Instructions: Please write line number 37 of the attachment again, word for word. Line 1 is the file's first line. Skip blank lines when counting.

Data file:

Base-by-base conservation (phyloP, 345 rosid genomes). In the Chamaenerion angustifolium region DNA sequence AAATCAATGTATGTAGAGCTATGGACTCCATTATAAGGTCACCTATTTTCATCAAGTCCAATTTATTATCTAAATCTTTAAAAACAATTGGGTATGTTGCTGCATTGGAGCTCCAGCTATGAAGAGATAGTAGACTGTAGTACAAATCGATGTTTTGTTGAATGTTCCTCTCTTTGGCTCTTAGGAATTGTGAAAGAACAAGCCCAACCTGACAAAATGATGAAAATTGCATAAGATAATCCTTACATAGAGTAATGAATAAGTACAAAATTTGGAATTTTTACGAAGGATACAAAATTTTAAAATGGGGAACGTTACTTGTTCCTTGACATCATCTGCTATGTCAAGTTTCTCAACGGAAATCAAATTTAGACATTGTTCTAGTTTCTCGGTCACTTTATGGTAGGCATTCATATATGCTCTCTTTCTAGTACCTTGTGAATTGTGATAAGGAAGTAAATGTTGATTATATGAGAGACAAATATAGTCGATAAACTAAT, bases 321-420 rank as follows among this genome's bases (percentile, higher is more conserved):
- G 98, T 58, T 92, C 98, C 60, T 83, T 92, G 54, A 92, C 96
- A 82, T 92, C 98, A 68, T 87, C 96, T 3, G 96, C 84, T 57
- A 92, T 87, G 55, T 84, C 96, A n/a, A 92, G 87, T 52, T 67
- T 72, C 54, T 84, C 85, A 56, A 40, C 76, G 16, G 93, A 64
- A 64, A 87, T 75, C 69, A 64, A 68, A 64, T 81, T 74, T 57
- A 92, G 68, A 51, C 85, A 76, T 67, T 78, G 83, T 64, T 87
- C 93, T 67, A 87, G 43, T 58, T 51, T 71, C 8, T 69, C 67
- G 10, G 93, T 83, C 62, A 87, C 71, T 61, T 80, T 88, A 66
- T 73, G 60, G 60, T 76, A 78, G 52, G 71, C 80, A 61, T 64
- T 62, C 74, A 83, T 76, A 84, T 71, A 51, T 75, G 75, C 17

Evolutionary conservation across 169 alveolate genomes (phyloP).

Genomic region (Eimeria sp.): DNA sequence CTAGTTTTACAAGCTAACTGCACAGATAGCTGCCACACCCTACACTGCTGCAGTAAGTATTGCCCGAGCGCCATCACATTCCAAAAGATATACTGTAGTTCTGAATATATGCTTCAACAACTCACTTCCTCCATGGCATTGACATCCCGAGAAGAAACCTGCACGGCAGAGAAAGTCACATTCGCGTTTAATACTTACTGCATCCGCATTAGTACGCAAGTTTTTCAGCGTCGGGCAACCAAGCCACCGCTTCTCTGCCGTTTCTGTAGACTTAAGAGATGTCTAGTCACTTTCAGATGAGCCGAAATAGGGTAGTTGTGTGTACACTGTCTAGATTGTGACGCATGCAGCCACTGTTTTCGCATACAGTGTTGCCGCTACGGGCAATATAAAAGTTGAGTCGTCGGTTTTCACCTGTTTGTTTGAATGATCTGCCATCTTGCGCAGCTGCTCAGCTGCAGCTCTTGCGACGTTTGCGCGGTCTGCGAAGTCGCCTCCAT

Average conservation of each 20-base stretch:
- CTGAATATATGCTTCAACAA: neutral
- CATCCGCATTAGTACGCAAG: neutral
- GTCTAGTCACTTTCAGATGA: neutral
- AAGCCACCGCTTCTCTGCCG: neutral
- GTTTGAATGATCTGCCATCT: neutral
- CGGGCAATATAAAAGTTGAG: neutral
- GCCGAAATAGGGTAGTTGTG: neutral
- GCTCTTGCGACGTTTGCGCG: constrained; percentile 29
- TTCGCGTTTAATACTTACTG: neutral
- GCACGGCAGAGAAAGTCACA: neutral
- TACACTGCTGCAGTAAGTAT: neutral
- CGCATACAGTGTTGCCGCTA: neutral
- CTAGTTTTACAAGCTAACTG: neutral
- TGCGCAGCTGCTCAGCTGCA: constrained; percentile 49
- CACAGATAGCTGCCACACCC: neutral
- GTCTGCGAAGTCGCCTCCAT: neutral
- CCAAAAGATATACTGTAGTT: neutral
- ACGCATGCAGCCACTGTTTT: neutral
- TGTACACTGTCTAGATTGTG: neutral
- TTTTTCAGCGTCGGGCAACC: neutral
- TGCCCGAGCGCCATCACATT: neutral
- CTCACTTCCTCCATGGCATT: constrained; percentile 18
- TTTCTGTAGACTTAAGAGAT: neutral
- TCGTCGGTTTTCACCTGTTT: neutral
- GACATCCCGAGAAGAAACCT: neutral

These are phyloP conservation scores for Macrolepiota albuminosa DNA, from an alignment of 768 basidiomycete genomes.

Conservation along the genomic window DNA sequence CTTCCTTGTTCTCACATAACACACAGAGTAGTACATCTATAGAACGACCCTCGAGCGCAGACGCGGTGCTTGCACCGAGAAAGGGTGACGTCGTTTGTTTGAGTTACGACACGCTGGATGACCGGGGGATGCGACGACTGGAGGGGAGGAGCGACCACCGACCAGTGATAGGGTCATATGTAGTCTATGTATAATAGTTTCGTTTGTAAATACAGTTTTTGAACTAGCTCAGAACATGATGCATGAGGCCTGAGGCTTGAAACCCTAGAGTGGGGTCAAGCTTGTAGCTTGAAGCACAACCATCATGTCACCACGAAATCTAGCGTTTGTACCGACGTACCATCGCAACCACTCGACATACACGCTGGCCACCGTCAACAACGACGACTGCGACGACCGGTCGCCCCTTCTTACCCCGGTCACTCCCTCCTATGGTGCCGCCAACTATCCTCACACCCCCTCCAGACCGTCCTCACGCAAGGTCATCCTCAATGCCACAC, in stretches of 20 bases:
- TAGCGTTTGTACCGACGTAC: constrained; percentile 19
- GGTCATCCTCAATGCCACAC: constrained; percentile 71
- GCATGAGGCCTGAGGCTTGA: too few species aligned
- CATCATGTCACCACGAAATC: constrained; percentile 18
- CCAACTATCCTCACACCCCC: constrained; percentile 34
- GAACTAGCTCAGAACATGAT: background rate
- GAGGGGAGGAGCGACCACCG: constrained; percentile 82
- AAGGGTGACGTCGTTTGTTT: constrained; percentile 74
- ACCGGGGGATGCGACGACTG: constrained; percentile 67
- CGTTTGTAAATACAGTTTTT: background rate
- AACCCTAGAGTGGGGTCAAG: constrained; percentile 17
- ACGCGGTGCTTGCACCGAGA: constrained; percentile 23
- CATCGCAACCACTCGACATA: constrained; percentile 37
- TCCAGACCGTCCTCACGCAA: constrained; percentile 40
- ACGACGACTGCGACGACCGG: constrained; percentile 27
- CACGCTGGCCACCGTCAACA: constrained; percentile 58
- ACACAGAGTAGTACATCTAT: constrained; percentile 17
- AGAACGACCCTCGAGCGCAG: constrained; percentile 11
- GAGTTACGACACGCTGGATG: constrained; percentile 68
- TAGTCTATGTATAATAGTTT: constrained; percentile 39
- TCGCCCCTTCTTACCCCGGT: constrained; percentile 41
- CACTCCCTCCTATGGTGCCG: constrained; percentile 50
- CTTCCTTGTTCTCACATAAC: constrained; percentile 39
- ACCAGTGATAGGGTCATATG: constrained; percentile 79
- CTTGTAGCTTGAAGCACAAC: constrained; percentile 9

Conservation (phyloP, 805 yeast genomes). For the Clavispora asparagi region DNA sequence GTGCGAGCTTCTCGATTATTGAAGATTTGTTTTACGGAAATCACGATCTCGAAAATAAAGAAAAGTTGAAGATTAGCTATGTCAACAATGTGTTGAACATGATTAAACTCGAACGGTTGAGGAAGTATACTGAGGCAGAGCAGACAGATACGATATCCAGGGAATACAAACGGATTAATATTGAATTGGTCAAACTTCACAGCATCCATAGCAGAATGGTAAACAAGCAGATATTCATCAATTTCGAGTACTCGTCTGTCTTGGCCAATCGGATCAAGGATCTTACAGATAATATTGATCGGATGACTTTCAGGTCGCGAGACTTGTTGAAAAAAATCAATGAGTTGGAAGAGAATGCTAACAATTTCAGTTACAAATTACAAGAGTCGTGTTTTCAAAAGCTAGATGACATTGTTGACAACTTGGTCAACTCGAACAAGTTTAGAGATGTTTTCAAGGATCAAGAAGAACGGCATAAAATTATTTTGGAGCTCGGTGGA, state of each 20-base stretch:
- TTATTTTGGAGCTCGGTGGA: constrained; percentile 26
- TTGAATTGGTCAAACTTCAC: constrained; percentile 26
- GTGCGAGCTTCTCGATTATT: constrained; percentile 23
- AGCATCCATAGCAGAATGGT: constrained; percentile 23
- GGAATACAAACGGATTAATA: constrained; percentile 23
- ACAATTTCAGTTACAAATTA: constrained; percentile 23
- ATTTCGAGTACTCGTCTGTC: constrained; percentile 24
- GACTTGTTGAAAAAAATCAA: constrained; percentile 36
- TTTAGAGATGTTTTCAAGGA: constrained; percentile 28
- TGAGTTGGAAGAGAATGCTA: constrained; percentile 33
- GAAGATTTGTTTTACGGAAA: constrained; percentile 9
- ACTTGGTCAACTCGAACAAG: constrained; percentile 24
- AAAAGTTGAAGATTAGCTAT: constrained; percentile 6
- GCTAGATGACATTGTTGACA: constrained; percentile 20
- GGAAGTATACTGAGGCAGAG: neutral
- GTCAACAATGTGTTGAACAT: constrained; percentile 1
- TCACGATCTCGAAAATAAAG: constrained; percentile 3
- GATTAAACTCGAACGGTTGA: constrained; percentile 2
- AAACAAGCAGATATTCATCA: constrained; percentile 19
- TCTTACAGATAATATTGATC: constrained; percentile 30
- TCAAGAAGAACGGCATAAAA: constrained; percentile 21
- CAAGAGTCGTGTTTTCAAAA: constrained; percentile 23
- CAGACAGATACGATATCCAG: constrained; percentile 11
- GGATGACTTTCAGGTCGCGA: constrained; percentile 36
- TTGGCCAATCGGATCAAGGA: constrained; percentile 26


- TTTCTGTAGACTTAAGAGAT: neutral